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AZ PIANO REVIEWS – The #1 Most Trusted Digital Piano Review & News Blog in the world! LOWER PRICES than Amazon and internet music stores! Free ship, no tax on most items. Don’t order anywhere until you check with Tim & Erik Praskins 1st! Email us at or call 602-571-1864
iPad & Android piano learning apps

UPDATED REVIEW – November 1, 2019 – iPad apps for playing piano and music education for kids & adults – Why are iPad apps exciting, useful, and important? Learn about it here!

After playing music and teaching piano (and other instruments) for many years, I have discovered (as other music educators know) that people learn in different ways. Some learn visually, some learn by listening/hearing, some learn by thinking/analyzing, some learn by touching, some learn by interacting in physical activity, and some learn by using some or all of the various ways in which people learn. There is not a “one size fits all” way of learning and understanding.  For me, I’m a very hands on visual learner who likes to see & touch things so that I can interact with it, so an iPad with useful Apps (the word App is short for the word application which is like a computer program, only simpler) really helps me in this way and I use it quite often in my music studio and for work related things. iPad is not the only tablet device that has useful piano learning apps because you can get some on Android devices too, but I am mostly referring to iPad in this blog post.

iPad & Android piano learning apps

I have many young children in my extended family and they have become very proficient in interacting with an iPad and the various fun learning/educational apps that are now available, which makes me wonder if they are smarter than me now! The speed and accuracy these children have in being able to handle very complex apps is amazing to me and runs circles around many adults I know. In other words, there are more forms of learning these days than ever before and we are all growing up in the iPad world, and it will only keep growing. Of course you can use Android tablets and devices (cell phones, etc) and Android definitely has some advantages, but it’s the Apple iPad that most music App developers work with.

iPad & Android piano learning apps

The first type of “iPad device” I remember seeing was on Star Trek the original TV series with captain Kirk, and then subsequently later with newer versions of Star Trek. In fact, if you look closely, you’ll notice on those various shows how their handheld iPad type device got smaller and thinner as the years went on…interesting:) Whenever Captain Kirk was needing to give his written approval about something, it was on a very large and bulky iPad type device that was brought to him (usually he was sitting in his captain’s chair at the time) by one of the crew and then captain Kirk would look at it, sign it, and give it back to the crew member. The TV viewing audience never actually got to see the front of the device because that technology didn’t really exist so there was nothing to show. Then later is the next series, Captain Picard had a much smaller and more realistic sized iPad device to look at.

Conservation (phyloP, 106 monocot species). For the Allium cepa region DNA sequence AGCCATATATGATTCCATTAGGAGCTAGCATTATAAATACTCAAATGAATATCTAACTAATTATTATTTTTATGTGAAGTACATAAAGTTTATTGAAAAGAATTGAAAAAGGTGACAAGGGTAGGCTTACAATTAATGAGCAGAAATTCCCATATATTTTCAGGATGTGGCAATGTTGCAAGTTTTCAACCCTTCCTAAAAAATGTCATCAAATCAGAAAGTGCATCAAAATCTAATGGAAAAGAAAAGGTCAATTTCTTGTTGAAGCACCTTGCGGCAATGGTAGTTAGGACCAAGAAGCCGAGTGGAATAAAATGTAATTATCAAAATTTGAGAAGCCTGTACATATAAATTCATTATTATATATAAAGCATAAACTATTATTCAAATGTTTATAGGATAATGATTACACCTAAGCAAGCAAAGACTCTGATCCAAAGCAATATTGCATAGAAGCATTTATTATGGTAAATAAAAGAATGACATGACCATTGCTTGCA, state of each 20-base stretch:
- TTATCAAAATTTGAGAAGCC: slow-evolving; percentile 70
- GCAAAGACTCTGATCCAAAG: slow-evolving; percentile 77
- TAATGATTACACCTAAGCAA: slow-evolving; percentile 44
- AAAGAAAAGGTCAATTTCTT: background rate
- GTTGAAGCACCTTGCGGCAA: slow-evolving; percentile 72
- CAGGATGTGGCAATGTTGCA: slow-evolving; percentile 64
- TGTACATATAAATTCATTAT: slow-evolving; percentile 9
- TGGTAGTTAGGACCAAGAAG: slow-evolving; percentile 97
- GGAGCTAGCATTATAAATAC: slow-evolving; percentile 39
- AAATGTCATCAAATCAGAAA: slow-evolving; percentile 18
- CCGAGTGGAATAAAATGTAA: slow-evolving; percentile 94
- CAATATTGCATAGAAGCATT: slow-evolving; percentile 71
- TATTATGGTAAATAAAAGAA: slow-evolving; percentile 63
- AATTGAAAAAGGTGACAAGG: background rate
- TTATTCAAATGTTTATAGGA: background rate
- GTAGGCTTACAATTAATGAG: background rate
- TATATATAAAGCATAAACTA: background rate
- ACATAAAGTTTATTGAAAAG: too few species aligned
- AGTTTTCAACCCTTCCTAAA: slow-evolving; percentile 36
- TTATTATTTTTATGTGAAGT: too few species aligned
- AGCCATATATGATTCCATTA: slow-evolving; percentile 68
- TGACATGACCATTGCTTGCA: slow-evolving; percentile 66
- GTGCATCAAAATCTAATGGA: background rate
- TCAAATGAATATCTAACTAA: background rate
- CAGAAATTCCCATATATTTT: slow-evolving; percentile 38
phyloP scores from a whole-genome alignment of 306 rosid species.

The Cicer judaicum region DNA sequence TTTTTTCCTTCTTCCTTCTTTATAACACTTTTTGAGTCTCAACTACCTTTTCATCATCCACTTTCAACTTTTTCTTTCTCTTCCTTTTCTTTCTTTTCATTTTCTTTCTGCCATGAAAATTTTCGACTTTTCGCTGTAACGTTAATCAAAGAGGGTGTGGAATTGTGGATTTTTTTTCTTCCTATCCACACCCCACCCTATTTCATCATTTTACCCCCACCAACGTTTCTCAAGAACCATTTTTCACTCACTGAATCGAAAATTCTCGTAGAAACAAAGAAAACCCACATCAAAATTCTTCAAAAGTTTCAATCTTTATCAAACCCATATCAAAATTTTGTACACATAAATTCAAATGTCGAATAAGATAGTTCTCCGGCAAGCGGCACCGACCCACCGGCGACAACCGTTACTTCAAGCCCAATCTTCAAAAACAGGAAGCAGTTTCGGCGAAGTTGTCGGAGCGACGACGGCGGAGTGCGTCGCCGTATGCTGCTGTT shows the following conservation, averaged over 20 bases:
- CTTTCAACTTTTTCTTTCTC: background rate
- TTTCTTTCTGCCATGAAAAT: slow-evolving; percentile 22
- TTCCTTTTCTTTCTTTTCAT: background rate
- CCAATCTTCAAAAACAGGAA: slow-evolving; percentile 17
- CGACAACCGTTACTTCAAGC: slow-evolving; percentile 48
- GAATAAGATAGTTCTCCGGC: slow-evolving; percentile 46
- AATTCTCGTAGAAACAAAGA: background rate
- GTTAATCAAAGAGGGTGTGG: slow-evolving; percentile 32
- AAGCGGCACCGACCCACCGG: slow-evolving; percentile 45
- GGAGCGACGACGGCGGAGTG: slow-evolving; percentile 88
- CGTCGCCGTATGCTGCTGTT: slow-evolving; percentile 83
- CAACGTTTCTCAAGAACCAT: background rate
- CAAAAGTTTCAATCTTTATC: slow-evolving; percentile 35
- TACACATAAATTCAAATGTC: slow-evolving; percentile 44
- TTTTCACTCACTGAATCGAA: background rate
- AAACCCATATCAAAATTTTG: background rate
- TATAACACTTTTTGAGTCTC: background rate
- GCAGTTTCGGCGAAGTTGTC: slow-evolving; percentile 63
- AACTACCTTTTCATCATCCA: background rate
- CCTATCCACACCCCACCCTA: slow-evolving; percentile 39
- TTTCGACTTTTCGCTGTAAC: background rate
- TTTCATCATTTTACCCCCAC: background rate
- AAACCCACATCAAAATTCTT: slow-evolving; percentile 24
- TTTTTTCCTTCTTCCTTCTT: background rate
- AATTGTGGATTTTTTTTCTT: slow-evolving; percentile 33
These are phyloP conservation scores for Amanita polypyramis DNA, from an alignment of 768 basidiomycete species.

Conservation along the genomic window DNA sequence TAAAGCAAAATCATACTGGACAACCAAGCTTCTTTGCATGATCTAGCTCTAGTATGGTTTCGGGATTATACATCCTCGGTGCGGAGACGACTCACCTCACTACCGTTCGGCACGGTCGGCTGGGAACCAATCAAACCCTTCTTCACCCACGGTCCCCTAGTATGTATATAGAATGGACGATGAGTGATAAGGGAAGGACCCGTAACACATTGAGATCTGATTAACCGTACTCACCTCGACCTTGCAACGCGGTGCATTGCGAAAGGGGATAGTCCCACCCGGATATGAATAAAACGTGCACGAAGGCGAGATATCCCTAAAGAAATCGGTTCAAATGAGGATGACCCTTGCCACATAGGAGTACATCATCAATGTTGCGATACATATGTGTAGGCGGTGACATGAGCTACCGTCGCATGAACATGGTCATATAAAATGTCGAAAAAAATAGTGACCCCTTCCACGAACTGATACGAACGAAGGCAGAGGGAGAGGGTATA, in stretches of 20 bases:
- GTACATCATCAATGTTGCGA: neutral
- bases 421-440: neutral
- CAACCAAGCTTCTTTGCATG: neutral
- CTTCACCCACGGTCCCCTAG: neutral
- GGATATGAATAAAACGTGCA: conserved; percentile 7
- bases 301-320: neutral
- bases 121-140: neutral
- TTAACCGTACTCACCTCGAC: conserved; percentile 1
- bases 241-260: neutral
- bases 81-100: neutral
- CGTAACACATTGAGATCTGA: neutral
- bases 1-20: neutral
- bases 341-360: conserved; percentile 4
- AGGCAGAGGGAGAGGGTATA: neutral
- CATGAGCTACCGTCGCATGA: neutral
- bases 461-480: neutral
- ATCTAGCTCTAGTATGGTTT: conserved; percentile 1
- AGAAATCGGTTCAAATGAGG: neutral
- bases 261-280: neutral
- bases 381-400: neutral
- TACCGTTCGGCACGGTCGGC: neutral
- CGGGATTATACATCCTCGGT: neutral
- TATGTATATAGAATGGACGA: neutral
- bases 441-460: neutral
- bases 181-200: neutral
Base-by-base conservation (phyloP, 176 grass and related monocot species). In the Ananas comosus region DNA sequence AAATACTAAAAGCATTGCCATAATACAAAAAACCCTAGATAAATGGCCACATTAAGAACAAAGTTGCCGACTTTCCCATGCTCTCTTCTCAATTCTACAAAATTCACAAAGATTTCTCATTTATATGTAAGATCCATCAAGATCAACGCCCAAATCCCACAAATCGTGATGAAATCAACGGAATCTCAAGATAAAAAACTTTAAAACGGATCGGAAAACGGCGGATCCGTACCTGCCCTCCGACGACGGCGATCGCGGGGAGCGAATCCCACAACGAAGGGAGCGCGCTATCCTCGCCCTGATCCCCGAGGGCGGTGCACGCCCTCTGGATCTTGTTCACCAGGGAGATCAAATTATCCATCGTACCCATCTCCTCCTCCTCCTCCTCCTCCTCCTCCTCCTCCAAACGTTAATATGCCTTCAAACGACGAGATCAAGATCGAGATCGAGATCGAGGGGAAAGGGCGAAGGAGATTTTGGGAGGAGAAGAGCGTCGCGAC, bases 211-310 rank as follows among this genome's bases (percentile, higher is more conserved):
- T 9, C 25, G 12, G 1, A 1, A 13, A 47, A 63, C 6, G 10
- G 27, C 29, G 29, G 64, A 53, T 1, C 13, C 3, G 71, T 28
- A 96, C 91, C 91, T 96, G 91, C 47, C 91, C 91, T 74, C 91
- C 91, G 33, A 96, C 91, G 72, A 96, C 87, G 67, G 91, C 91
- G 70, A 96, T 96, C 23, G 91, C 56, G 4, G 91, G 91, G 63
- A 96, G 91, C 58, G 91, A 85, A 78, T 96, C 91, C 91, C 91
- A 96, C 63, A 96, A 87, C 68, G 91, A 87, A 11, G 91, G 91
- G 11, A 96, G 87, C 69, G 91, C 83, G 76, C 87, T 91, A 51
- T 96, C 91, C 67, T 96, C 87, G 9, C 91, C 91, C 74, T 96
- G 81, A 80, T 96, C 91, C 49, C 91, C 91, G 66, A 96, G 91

iPad & Android piano learning apps

But now all these years later since the Star Trek TV series first began in the 1960’s, we have the “real thing” thanks to people like Steve Jobs of Apple, and it’s very useful for a myriad of things. Kids, school students, blue & white collar workers, and people of all persuasions around the world are using the iPad (and Android tablets) for many daily activities they do. This includes obtaining and managing information, data, and our everyday lives, so if you have not incorporated one of these devices into your life yet, then you are increasingly becoming part of the minority. Certainly cell phone devices and larger sized laptop & desktop computers can give the information and gaming experience in a nice way, but that doesn’t come close to the interactive visual touch experience you get with a portable and flexible iPad tablet, in my opinion.

iPad & Android piano learning apps

iPad & Android piano learning appsAs far as learning the piano goes, there are some amazing Apps these days that really do aid in the learning and understanding of playing the piano and music in general. Whether the person is 2 or even 92, the iPad (it has more useful available apps than Android does at this point) is clearly a big help in getting and keeping kids motivated and learning important music concepts in a way that is more intuitive and fun than just traditional lessons alone in my opinion. The apps do not take the place of a good piano teacher and lessons in general, but the iPad interactive learning experience adds to the overall experience and many people learn many music concepts more quickly and more thoroughly when adding the iPad piano experience to their lesson program. In fact, adults can learn an incredible amount about music and playing the piano without ever going to piano lessons and that’s a great thing considering active adults don’t usually have time to dedicate to regular local piano lessons. Besides the iPad tablet device,there are also actual piano lessons available now on-line with teachers through live conferencing as well as pre-recorded video piano lessons, but the local teacher is still necessary for that live one-on-one student-teacher relationship where the teacher can give specific training and feedback to the student which is very important, especially when it comes to playing technique, playing discipline, accountability, and overall motivation…and local group recitals and interactive playing with others.

Casio PX780 digital piano

If you have never thought about using iPad piano related Apps with your digital or acoustic piano (or even if you don’t have a piano yet), then you should.  I use many of them in my teaching studio and wouldn’t teach lessons these days without them. It’s extra motivation and fun for the student (no matter what the age) and really does help drive some points home when it comes to visually understanding certain music concepts and training including sight reading, basic and more advanced music theory, timing, ear training, and so much more. There are apps for little kids, older kids, adults, and a mix of all ages. Some of the Apps allow you to connect a digital piano (like the new Casio PX780 – above left pic) with a core MIDI compliant USB connection and the app will respond to input from the keys on your digital piano. Other apps will “listen to the piano” and respond based on what it “hears” you do.